If buildings could talk
By MIKA ROSS-SOUTHALL
“Hello. Lovely to see you. Yes you. I’m this building here, the Berlin Philharmonic. I’m fifty years old . . . .” We’re on top of a stegosaurus-like roof – or, rather, the camera is – and the building is speaking to us in a female voice with a German accent: “Buildings have more influence on the world than you let yourself think . . . ”. This is the first of six short films in Cathedrals of Culture, the most recent 3D-film project by Wim Wenders, which had its UK premiere at the Barbican last week.
Wenders and five other filmmakers have each chosen a landmark building (the Berlin Philharmonic; the National Library of Russia; Halden Prison, Norway; the Salk Institute, California; Oslo Opera House; and Centre Pompidou, Paris) and use film to uncover their “soul”; exploring what the buildings are like behind the scenes, after hours, why and how they were built, and their impact on people and cities.
It puts architecture, and 3D-filmmaking, centre stage. According to Wenders, the viewer is immersed “like never before into a place” and the buildings “speak for themselves”. In fact, it’s not such a new device – it reminded me of Old English poetry, where you’re hard pressed to find a text that doesn’t give a voice to an inanimate object.
Wenders's take on the Berlin Philharmonic concert hall consists of extended panning shots fetishizing sections of the inside and outside of the building. Initially we are led by a child entering the space for the first time, then by one of its workers (a woman repairing the vibrant blue tiles on the tessellated floor of the entrance area, damaged by “women’s’ high heels”), then by Sir Simon Rattle (the orchestra’s principal conductor), and finally we follow the architect, Hans Scharoun (who died in 1972) – his bust morphs into a black and white hologram, with a cigar hanging characteristically from his lips.
After being banned from practising – he was labelled a “degenerate artist” by the Nazis – Scharoun designed the Philharmonic, the building tells us, as a “utopian image of society, for all walks of life” in a desolate part of West Berlin. It’s now the “beating heart” of the city’s culture district. The design is based on three interconnecting pentagrams, with the orchestra and conductor in the centre of the concert hall – which had never been done before; each audience member has an equal view, and every seat can be reached from every seat – there are no elite boxes. The space is cavernous, like an “ocean liner”, but feels festive and light like a circus tent.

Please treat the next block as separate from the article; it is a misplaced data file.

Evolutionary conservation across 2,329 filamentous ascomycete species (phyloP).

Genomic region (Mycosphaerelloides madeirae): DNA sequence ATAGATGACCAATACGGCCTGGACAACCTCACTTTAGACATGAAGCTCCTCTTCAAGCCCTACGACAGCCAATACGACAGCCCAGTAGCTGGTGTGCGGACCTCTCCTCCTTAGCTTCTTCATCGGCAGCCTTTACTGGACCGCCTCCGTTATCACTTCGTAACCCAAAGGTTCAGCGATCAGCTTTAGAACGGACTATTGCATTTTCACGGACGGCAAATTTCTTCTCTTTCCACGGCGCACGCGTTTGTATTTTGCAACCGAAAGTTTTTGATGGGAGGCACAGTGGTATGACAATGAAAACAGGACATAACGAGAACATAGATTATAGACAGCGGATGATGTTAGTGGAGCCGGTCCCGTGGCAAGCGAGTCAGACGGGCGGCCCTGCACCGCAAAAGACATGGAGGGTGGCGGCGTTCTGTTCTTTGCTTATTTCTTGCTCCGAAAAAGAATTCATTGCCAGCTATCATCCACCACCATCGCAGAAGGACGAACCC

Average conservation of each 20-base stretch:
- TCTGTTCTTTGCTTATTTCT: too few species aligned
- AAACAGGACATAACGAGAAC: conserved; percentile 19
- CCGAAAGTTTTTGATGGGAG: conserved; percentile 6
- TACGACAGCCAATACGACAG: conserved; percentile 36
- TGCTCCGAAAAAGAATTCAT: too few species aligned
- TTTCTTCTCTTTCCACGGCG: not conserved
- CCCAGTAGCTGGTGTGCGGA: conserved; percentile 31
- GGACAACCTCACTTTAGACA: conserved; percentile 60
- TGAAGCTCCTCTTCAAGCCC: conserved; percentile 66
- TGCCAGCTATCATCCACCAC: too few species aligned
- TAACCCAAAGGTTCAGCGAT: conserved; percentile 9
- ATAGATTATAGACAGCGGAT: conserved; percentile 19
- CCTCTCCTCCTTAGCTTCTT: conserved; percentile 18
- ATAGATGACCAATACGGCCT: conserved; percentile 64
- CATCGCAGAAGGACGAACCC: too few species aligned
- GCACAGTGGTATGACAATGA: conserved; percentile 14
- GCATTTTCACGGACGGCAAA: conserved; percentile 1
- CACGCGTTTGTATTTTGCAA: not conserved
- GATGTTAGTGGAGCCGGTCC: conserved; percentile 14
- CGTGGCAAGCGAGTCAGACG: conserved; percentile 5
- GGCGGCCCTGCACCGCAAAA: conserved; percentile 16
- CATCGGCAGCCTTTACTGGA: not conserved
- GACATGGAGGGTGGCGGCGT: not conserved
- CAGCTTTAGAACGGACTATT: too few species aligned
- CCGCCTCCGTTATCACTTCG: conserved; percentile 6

A slightly sugary end (“I stand now in what has become a new city, a new country if you like”) moves us into the next film, created by Michael Glawogger about the National Library of Russia in St Petersburg. The camera takes us through shelves and shelves of battered bound books. And, as if acknowledging our presence, the overhead fluorescent lights flicker on as we pass. Overlapping voices, in both Russian and English, read extracts from texts, including Fyodor Dostoevsky’s Crime and Punishment, Joseph Brodsky’s I Do Not Speak and St Augustine’s Confessions.
National Library of Russia, St Petersburg
There are brief moments of comedy when Glawogger settles on librarians wearing dated green overall dresses: one monotonously stamps slips next to a wall covered in her pictures of cats. The film closes with a question about the future of the Library – the camera zooms into the screen of an e-reader left on a library desk and cuts to crowds of people and harsh-beeping traffic on the streets outside the building.
There’s a moving, at times troubling, portrait of Norway’s high-security prison, described as “the most humane in the world”; Robert Redford’s film explains the term “genius loci” – the subjective existential quality of a space – in relation to the Salk Institute designed by Louis I. Kahn; Oslo’s Opera House, which sits like a beautiful iceberg next to a fjord, asks us to “imprint [our] steps into my marble memory”; and Renzo Piano and Richard Rogers’ Centre Pompidou art gallery is presented as a “cultural machine” that shocked Paris out of its architectural sleep. “Even in darkness, empty of people, I’m full of sound.”
As part of the Barbican's Constructing Worlds season, Cathedrals of Culture opened the cinema series exploring how film engages with buildings and urban life. The programme includes more well-known films (Woody Allen’s Manhattan; Mathieu Kassovitz’s La Haine; Spike Lee’s Do the Right Thing), alongside essay films, documentaries, and newly restored silent films from the 1920s accompanied by live piano. There’s also a film about the brutalist Barbican complex itself from the directors Ila Beka and Louise Lemoine – they’re responsible for an excellent documentary series, Living Architectures, that lets us see the “real life” beauty of iconic, contemporary buildings (usually seen as formidable and detached from human contact).
Cathedrals of Culture does this, sometimes successfully, sometimes not (the entire film pushes three hours – there’s a limit, I discovered, to how much 3D your eyes can take before you feel nauseous). But Beka and Lemoine’s grounded reality is not really Wenders’s calling card. Think of Silver City (1968) – one of his early short films which is an extended shot of a Munich street as viewed from a window ledge, the only movement coming from cars and pedestrians – and the visual worship of buildings in Wings of Desire (1987). What we're asked to think about is the idea that buildings do speak to us – and we should let them.